Take a trip to ancient Greece and use a bubble-firing magic wand to destroy Pandora’s boxes.

We in the West don’t normally think of Turkey as a nation of gamers or game developers, so most of us would be surprised to find that Facebook boasts 32 million Turkish subscribers. This month, Turkish game developer Peak Games brings us Facebook’s newest bubble popper, Lost Bubble, a game that clearly demonstrates the potential of Middle Eastern game companies. It also suggests that while Peak Games knows how to recognize and jump on a hot new genre, it hasn’t yet discovered how to expand upon it.

Bubble poppers generally take a simple approach to backstory; they don’t have any. The nature of their gameplay means they can get away with creating context without anyone grousing that there’s no additional fictional detail. Lost Bubble’s context is a mythical version of ancient Greece that skims the surface of the Pandora’s box myth. You play a beautiful young Greek-goddess kind of girl who shoots bubbles with a glowing magic wand.

Lost Bubble

Like other bubble poppers, the gist of the game is this: the playing field consists of a floating formation of multi-colored bubbles, and your job is to eliminate it by shooting additional colored bubbles at it. The goal is to clear the screen by repeatedly matching groups of three or more same-colored bubbles, and to rack up higher scores by skillfully forcing large groups of bubbles to fall simultaneously.

Lost Bubble sets all this against appropriately Greek backdrops like deserts, ruins and labyrinths. You complete levels by attaining one to three keys, depending on your score. The one difference between it and other recent bubble poppers is that along with popping/dropping bubbles, you’re also working to drop one or more black and red “Pandora’s boxes”. This can be tricky since if you hit one of them, the game’s over.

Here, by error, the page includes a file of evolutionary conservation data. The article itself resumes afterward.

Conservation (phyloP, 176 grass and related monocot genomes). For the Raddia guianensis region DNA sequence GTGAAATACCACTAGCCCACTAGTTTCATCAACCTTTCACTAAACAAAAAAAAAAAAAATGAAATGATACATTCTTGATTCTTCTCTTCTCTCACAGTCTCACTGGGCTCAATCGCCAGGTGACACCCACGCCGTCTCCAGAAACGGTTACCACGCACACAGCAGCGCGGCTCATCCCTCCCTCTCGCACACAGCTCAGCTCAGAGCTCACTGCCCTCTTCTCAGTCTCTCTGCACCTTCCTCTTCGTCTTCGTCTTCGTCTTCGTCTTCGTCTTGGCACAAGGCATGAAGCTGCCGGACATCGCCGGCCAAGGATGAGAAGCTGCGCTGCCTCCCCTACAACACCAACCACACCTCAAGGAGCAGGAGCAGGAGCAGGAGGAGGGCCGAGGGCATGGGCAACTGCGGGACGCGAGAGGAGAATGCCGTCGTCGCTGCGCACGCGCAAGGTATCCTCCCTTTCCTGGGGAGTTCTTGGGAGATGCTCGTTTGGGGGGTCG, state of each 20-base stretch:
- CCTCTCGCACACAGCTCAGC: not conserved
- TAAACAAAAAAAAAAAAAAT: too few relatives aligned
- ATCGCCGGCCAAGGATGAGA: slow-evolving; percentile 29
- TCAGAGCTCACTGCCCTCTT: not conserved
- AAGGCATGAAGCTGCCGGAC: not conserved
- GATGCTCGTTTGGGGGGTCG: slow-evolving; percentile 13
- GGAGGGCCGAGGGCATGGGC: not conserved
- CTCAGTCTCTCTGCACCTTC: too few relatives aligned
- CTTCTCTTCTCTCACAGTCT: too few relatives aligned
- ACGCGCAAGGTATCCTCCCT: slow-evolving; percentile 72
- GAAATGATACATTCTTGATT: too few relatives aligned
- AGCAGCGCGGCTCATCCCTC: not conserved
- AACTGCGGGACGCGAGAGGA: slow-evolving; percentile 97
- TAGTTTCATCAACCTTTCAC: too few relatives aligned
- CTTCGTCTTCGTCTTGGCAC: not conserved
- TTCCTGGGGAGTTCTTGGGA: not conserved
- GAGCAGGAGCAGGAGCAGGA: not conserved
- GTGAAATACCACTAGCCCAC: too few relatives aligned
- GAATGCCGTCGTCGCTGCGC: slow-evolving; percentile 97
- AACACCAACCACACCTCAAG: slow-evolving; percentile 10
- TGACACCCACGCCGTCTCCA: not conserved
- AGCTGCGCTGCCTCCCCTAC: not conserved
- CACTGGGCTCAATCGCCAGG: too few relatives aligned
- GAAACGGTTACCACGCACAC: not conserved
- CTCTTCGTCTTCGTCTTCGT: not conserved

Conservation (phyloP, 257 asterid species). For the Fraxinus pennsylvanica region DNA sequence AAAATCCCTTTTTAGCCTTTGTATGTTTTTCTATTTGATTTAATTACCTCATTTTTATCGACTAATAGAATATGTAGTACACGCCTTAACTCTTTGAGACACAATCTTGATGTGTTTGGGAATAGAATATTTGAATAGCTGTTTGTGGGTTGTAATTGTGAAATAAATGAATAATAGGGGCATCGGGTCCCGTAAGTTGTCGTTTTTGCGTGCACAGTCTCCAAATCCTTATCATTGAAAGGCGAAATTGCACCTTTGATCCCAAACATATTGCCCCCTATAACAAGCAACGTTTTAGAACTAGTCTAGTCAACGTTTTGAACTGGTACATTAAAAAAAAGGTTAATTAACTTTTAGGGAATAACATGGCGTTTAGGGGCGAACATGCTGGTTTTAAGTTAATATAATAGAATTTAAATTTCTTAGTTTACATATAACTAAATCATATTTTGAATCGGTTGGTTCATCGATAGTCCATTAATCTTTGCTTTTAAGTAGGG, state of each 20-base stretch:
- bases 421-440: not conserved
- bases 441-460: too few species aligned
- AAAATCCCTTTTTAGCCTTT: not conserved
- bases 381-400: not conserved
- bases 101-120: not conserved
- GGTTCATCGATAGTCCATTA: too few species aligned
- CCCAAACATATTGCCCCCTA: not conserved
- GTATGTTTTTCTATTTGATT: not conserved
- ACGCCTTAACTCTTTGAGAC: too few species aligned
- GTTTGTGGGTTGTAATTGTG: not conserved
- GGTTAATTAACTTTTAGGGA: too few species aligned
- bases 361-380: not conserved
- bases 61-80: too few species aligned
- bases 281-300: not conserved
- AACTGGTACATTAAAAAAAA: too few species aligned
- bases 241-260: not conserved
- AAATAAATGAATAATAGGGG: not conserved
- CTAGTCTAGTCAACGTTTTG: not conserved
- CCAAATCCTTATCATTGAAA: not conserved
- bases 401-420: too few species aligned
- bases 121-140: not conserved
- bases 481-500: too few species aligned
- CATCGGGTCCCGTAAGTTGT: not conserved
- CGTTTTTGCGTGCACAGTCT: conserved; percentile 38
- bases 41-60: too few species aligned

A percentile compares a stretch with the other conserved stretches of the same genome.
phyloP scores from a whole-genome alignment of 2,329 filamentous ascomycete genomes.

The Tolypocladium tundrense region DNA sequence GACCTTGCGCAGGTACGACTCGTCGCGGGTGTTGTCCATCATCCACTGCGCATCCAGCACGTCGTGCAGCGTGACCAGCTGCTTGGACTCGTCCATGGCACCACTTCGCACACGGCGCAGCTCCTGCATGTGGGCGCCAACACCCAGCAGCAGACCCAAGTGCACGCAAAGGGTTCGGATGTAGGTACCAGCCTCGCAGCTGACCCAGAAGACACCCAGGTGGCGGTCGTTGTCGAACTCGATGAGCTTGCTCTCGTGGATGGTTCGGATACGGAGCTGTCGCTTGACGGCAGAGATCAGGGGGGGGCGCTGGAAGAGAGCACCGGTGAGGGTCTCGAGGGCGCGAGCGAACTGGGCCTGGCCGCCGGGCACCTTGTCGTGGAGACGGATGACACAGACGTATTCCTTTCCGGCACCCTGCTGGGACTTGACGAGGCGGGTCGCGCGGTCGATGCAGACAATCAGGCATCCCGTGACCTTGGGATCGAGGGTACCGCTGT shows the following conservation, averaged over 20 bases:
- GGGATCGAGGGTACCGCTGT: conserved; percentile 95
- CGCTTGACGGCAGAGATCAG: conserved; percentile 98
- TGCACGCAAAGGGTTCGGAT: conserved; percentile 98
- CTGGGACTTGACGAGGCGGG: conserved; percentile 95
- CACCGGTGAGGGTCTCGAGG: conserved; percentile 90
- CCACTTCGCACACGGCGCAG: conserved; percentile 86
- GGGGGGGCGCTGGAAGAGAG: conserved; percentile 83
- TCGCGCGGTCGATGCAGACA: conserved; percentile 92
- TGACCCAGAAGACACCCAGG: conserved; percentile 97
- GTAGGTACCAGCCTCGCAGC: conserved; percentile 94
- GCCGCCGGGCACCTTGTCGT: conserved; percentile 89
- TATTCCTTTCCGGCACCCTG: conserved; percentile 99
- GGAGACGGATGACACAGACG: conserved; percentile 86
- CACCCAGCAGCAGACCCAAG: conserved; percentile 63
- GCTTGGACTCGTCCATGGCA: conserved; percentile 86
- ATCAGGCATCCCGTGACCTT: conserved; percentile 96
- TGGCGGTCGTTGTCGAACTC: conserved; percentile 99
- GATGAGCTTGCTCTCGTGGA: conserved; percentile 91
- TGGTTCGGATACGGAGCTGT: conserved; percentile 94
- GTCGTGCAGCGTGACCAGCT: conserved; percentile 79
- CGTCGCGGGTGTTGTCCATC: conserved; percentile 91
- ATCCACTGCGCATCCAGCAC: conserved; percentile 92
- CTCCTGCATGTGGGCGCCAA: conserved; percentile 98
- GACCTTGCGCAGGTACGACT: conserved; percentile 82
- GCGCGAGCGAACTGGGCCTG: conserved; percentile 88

As levels progress, stages get increasingly difficult as the game throws various curve balls your way: such stone bubbles (or as the game’s text calls them, “stoned” bubbles) whose color isn’t revealed until surrounding bubbles are popped. Other obstacles include locked bubbles that must be matched multiple times, and exploding bubbles that can vaporize your bonus bubbles and lower your score.

Lost Bubble

You’re given five “lives” for free, and you can continue playing as long as you keep clearing levels. Once these lives are gone, you can either wait for them to recharge (an hour or so) or pay real-world money for more. Each cleared level grants you game gold that can be spent on useful powerups: such as five more bubbles or the ability to change bubble colors. And of course, if you’re stuck on a level and can’t earn any more gold, you can purchase powerup with the real-world variety.

The game has ten chapters (for lack of a better word) in all, and each chapter contains ten different levels. One of the best things about Lost Bubble is that you can unlock the entire game for free by scoring high enough/collecting enough keys. The alternative for less skilled players (or impatient ones) is spending $1.20 to unlock additional chapters; not a bad deal considering the amount of gameplay each chapter offers.

Lost Bubble

Lost Bubble will likely take the average player longer to complete than other bubble poppers like Bubble Safari or Bubble Witch, and that’s a reflection of the game’s difficulty. The bubbles’ banking trajectories are a little tougher to predict, and it’s harder to fire bubbles between bubbles. In fact, they almost invariably stick where you don’t want them to. It’s not that this is unfair; it just means you’re likely to rely on powerups a bit more heavily than you would in similar games.

Lost Bubble is a good, not great game. Though being able to play all of it for free is a plus, what’s missing for me is innovation. Aside from a slightly higher difficulty curve and fussier controls, all the game has to differentiate itself from other bubble poppers is Greek-inspired window dressing. Bubble popper experts however, (yes, there already are some) will likely find there’s not much reason for them to spend much time on it.